Thermal Transitions in Polyelectrolyte Multilayers and Complexes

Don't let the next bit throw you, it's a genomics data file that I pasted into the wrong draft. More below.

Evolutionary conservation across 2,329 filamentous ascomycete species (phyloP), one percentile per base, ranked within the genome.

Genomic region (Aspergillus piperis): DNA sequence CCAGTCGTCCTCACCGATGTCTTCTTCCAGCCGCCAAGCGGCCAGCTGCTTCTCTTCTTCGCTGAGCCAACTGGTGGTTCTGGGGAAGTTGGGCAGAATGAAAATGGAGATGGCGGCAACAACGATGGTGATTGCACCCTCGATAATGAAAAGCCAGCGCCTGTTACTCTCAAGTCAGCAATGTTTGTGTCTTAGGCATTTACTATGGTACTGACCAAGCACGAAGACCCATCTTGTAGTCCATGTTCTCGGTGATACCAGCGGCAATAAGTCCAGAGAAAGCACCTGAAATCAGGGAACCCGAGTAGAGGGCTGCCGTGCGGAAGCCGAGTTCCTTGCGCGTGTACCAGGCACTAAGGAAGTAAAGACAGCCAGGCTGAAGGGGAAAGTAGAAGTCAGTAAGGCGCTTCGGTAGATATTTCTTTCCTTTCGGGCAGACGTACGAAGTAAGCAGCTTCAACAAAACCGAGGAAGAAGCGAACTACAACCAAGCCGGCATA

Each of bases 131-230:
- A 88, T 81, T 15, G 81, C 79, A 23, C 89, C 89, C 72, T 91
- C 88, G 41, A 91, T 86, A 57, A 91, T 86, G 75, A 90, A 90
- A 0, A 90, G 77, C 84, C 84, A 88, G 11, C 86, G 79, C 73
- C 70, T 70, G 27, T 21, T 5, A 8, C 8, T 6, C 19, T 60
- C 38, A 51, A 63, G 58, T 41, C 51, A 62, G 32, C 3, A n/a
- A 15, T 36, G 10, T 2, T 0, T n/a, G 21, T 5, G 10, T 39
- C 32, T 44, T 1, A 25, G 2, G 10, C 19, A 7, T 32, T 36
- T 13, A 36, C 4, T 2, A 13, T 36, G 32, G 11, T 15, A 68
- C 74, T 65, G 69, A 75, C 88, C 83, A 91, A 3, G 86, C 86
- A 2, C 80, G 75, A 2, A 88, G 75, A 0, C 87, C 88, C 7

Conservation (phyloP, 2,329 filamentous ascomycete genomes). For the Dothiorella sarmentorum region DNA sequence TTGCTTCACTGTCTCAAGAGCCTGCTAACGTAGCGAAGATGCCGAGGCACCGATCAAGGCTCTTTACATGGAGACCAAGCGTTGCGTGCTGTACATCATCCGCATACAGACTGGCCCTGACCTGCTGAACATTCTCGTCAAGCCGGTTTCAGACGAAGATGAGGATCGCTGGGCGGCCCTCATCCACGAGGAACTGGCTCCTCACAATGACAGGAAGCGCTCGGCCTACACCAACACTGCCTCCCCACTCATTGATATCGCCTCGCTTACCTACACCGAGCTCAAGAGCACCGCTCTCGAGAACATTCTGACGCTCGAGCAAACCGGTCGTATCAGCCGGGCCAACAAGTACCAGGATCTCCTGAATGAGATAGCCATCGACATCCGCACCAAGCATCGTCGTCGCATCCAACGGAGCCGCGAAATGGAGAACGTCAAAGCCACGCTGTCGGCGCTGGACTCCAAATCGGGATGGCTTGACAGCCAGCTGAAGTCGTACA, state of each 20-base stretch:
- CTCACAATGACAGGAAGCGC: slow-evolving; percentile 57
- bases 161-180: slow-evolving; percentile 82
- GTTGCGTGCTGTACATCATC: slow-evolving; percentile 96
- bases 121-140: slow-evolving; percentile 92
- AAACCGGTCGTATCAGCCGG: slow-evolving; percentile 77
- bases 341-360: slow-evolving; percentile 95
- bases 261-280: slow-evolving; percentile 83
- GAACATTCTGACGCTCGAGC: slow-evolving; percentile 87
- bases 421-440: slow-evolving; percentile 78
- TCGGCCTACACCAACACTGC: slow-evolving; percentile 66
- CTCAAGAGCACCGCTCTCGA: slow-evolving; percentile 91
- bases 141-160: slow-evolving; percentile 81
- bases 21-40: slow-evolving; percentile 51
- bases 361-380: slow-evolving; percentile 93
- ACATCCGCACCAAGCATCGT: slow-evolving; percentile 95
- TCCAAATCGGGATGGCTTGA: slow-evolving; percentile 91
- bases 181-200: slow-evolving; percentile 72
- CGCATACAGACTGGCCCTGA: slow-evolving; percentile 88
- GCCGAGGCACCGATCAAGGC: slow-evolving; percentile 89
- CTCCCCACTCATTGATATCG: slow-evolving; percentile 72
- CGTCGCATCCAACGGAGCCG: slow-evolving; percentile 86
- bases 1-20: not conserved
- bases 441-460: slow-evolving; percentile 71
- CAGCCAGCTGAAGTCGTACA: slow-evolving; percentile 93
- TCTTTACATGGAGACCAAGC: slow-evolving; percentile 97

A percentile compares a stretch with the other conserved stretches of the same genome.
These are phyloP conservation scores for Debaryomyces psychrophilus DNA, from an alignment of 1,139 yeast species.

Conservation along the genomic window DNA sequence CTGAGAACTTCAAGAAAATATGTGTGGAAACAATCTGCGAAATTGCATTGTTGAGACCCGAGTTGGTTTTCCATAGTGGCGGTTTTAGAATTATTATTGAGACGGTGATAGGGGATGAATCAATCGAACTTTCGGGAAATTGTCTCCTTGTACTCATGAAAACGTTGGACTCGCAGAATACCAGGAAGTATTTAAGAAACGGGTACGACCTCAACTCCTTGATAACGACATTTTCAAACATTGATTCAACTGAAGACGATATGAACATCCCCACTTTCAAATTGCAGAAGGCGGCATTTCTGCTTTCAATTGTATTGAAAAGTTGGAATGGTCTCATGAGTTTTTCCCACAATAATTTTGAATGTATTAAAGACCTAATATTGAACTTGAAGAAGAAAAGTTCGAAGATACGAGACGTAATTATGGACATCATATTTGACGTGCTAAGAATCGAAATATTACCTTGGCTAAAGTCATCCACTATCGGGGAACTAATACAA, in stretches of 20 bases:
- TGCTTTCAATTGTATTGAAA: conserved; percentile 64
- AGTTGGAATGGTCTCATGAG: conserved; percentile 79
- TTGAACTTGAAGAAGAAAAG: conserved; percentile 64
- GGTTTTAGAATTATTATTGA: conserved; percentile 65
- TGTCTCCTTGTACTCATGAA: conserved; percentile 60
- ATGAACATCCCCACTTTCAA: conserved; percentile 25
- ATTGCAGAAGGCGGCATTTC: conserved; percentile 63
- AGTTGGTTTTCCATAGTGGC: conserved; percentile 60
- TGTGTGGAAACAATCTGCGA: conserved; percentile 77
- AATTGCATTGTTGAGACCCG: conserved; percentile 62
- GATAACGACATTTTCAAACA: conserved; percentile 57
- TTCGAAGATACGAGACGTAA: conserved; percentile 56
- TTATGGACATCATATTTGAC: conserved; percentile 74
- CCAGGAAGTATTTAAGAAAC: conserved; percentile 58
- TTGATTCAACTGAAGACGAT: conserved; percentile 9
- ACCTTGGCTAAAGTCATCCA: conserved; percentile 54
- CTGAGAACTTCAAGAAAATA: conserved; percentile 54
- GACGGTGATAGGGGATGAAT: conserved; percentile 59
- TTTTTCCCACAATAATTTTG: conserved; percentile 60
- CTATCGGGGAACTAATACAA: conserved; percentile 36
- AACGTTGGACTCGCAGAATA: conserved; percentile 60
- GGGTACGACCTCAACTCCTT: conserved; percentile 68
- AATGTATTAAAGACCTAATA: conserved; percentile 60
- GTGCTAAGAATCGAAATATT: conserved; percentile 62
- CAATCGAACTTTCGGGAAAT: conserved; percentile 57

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TECHNICAL SUMMARY: Polyelectrolyte complexes and multilayers (PECs and PEMs, respectively) are both formed from oppositely charged polymers, and share many similarities in structure and properties. Both PECs and PEMs are increasingly important for applications ranging from underwater adhesives to drug delivery and biomaterials. Recent work by the Lutkenhaus group has discovered that PEMs undergo a second-order, glass transition-like thermal transition upon heating in the presence of water. Even though the thermal transition observed by Lutkenhaus has all the classic features of a glass transition, its exact nature remains elusive. PEMs are often approximated as, and compared to, PECs because they both use ion-pairing and entropic interactions to control their formation. Rationally, PECs can be used as a platform for both experiments and simulations to approximate the role of hydration, ionic strength, and temperature in PEMs. Therefore, the PIs propose to study PECs as an approximation of PEMs using hydration, ionic strength and ionic species, and temperature as tuning parameters. With financial support from the Division of Materials Research at the National Science Foundation and the Natural Sciences and Engineering Research Unit at the Academy of Finland, this Materials World Network project will approach the study through both experimental and simulational approaches, in which the U.S. and Finnish teams have expertise, respectively. Teams will hold student and faculty exchanges to foster the international collaboration. NON-TECHNICAL SUMMARY: Polyelectrolyte complexes, which are formed from the interactions between oppositely charged polymers, are increasingly important for applications ranging from underwater adhesives to drug delivery and biomaterials. Whether or not the complex forms depends on several parameters: polyelectrolyte type, salt type, concentration, hydration and temperature. Recently, the Lutkenhaus group has observed that polyelectrolyte multilayers, which have been proposed to be similar to complexes, undergo a unique thermal transition at elevated temperatures. The nature of this transition is not at all understood, but it is critically important to the future innovation of complexes and multilayers to do so. Therefore, this Materials World Network project will study the effects of the aforementioned parameters on the formation in and thermal transitions of polyelectrolyte complexes. Student exchanges are planned between U.S. and Finnish teams. Polyelectrolyte complexation demonstrations are planned for Texas A&M University''s Chemistry Open House, an annual event open to the public. Undergraduate and graduate research mentoring, as well of mentoring of secondary school teachers is planned.